## Conditioning on a statistical method as a “meta” version of conditioning on a statistical model

When I do applied statistics, I follow Bayesian workflow: Construct a model, ride it hard, assess its implications, add more information, and so on. I have lots of doubt in my models, but when I’m fitting any particular model, I condition on it. The idea is we take our models seriously as that’s the best way to learn from them.

When I talk about statistical methods, though, I’m much more tentative or pluralistic: I use Bayesian inference but I’m wary of its pitfalls (for example, here, here, and here) and I’m always looking over my shoulder.

I was thinking about this because I recently heard a talk by a Bayesian fundamentalist—one of those people (in this case, a physicist) who was selling the entire Bayesian approach, all the way down to the use of Bayes factors for comparing models. OK, I don’t like Bayes factors, but the larger point is that I was a little bit put off by what seemed to be evangelism, the proffered idea that Bayes is dominant.

But then, awhile afterward, I reflected that this presenter has an attitude about statistical methods that I have about statistical models. His attitude is to take the method—Bayes, all the way thru Bayes factors—as given, and push it as far as possible. Which is what I do with models. The only difference is that my thinking is at the scale of months—learning from fitted models—and he’s thinking at the scale of decades—his entire career. I guess both perspectives are legitimate.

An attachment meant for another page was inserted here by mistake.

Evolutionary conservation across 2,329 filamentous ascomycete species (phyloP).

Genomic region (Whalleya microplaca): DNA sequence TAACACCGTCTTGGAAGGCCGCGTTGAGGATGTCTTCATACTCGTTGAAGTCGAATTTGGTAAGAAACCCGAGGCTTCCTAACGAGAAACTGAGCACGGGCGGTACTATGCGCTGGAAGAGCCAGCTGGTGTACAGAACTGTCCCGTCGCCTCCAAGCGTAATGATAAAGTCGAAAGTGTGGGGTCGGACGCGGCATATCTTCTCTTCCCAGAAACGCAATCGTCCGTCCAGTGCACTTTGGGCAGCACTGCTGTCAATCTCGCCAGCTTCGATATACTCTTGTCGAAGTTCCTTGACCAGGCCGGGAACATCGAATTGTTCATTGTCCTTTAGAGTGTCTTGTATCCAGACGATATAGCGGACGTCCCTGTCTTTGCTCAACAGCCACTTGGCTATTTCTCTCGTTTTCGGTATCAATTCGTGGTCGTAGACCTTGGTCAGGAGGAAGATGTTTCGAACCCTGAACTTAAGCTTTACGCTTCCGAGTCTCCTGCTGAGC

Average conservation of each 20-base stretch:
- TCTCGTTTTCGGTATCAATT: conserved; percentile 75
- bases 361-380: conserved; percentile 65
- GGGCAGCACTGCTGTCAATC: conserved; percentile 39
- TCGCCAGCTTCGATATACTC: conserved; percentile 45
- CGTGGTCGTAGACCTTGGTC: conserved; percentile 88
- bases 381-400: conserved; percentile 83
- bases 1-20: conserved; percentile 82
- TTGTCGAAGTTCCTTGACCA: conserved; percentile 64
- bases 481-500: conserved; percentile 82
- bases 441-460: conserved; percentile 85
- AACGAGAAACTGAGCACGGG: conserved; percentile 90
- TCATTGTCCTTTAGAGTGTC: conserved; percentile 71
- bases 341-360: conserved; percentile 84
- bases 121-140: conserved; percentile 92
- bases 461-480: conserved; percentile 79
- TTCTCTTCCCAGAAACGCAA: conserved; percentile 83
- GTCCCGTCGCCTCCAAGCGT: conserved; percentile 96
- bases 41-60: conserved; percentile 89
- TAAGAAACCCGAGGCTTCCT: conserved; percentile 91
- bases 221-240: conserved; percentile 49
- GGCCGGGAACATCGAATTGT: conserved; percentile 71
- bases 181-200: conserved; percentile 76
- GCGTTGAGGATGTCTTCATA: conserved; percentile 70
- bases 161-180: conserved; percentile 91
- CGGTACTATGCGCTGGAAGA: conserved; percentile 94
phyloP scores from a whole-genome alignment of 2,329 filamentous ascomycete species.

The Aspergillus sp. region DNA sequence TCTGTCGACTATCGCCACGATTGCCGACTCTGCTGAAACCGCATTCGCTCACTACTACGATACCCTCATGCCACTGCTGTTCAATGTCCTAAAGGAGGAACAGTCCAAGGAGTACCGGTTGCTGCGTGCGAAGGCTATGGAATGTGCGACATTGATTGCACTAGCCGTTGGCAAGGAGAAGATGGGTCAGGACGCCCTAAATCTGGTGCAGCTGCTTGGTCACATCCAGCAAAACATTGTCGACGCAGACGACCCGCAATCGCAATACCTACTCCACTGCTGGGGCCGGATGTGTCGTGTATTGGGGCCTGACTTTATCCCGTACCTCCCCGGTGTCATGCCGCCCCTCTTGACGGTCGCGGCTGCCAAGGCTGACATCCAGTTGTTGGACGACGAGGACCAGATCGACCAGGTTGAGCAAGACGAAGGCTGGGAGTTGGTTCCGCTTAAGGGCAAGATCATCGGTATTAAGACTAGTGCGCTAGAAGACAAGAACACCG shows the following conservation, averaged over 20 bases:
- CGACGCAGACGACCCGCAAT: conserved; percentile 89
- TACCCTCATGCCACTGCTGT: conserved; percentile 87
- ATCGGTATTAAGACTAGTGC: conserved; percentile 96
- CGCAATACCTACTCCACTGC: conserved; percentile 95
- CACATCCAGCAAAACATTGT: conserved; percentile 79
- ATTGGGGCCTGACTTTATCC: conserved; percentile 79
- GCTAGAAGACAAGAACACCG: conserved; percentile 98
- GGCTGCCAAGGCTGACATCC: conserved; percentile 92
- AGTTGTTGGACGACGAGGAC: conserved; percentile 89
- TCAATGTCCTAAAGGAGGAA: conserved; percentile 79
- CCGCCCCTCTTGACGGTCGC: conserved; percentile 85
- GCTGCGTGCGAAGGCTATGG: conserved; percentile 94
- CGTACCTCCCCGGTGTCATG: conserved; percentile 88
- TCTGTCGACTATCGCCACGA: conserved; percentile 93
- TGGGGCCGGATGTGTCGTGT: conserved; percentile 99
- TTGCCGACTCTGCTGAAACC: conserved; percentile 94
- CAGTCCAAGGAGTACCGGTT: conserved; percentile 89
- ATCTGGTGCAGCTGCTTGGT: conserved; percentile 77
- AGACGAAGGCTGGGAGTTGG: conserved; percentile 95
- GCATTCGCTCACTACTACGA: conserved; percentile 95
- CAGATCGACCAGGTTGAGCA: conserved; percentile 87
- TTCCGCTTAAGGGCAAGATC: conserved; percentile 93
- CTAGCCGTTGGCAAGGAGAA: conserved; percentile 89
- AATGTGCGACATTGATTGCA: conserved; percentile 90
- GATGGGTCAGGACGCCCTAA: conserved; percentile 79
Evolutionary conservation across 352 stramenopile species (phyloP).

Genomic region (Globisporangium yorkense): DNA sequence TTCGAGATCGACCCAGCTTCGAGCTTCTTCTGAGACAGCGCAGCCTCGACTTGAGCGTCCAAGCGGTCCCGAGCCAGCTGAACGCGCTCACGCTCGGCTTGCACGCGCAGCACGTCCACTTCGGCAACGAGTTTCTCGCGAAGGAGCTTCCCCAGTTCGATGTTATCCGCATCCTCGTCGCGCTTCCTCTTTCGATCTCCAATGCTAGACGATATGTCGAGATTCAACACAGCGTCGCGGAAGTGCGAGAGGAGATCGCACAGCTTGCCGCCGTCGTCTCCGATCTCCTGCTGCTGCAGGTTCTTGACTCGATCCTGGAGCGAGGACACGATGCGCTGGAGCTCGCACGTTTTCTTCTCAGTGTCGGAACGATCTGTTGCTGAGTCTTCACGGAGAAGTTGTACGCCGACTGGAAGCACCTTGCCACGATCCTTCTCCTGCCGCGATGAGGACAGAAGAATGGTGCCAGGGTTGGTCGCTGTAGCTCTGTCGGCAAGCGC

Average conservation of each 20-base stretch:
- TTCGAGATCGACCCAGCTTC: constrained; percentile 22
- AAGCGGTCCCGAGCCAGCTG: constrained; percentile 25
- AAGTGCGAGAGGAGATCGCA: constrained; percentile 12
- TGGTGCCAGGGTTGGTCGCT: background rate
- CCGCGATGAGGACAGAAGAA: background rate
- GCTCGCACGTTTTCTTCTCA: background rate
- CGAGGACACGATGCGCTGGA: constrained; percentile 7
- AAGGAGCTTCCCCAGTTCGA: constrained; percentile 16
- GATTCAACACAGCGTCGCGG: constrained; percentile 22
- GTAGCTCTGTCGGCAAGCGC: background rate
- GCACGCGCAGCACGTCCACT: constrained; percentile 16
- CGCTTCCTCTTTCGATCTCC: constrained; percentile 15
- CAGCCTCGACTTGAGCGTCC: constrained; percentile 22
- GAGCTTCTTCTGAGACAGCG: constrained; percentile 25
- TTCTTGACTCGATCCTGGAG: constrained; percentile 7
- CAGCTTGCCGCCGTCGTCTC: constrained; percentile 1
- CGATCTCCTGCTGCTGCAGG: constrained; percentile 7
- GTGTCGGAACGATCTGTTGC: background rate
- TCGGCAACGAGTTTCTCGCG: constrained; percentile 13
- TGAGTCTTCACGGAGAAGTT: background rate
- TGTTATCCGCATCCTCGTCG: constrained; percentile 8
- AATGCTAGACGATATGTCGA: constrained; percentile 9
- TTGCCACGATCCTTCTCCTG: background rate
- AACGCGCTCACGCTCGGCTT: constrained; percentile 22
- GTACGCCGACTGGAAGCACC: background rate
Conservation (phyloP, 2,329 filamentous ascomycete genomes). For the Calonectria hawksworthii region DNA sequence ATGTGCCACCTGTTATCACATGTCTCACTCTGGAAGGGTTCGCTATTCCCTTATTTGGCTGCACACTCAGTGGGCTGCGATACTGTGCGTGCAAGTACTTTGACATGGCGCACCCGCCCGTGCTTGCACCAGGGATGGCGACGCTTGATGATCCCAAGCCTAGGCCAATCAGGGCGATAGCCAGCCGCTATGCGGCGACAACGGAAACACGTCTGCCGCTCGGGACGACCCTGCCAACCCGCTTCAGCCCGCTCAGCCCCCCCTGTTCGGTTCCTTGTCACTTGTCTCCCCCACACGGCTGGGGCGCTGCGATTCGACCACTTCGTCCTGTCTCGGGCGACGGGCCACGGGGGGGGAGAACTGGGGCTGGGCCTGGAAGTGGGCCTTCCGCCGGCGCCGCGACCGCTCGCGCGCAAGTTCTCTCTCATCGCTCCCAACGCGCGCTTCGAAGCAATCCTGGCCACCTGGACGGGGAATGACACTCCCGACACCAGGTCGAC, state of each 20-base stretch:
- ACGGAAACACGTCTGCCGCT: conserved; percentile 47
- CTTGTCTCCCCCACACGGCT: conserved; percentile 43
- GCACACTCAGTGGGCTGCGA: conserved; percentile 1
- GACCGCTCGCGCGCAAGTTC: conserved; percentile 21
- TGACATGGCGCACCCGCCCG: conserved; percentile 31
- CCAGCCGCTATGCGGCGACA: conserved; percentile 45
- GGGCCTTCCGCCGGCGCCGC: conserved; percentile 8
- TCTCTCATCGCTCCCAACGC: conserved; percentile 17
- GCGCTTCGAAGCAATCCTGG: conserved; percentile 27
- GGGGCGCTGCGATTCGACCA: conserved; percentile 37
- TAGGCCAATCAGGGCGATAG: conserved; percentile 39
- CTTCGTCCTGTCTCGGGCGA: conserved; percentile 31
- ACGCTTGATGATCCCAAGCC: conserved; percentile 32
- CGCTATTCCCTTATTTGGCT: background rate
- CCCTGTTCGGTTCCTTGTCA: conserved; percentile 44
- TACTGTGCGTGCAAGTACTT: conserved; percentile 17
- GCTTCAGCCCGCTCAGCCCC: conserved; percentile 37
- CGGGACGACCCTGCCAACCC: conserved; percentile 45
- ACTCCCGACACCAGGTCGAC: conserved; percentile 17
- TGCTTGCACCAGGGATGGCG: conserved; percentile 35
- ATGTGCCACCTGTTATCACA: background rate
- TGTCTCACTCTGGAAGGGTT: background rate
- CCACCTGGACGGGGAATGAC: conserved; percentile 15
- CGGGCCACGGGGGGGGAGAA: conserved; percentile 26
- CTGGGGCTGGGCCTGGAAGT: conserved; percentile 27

1. Hans says:

Is it not as simple as: You need to ride your method hard in the same way as you need to ride your model hard? (And you need to ride your model/method hard each time you condition on it)

2. Anonymous says:

One way purity can matter is by highlighting the limits of pure application. The hope is this reveals why this or that works or doesn’t. You appear to mostly be talking about something different, that from his perspective, as a physicist, he’s creating models for behaviorial results reduced to a level where it can be matched against repeating physical results ‘globally’. You are generally creating models to analyze complex behaviorial results that have meaning(s) which is more specifically contextual.

3. I’m not entirely sure what the idomatic phrase “ride it hard” means exactly, but if it means something like “try to break it” to make sure it works under all important conditions. Then I’m with you.

4. Michael Nelson says:

I think the parallels you draw don’t work–there’s no parallel between how evidence should be used in evaluating a model vs the kinds of evidence allowable in evaluating a model. Your preferred workflow is just an analytic strategy that you would change or renounce if it consistently led you to draw demonstrably false conclusions. His regard for Bayes is the paradigm within which he does or defines science. Which he (presumably) wouldn’t change or renounce based on mere empirical results, so long as Bayesian principles continue to be logically consistent (in his view).

Put another way, both of you are doing science within frameworks that say science consists of making and testing claims that are falsifiable, but the set of permissible tests for falsification is much narrower in his framework. That’s an entirely different level of disagreement than how far you should push a model. Both of you would abandon the model at some threshold of evidence, which might be greater or lesser, but your framework would allow you to do so based on evidence from hybrid methods. His framework would only consider that same evidence in evaluating the model if it could be recreated using pure Bayes (again, presumably).

5. Giacomo Petrillo says:

Dear statisticians, I have a question: is it minimax to pick the bayesian decision instead of the minimax? 😂

6. Andrew:
I presume that there are results that would take you to question your model. By contrast, the evangelical is wedded to his method, and no results would take him to question it. There’s a big difference between argumentative (or implicational) assumptions and assumptions relied upon to reach a claim or conclusion.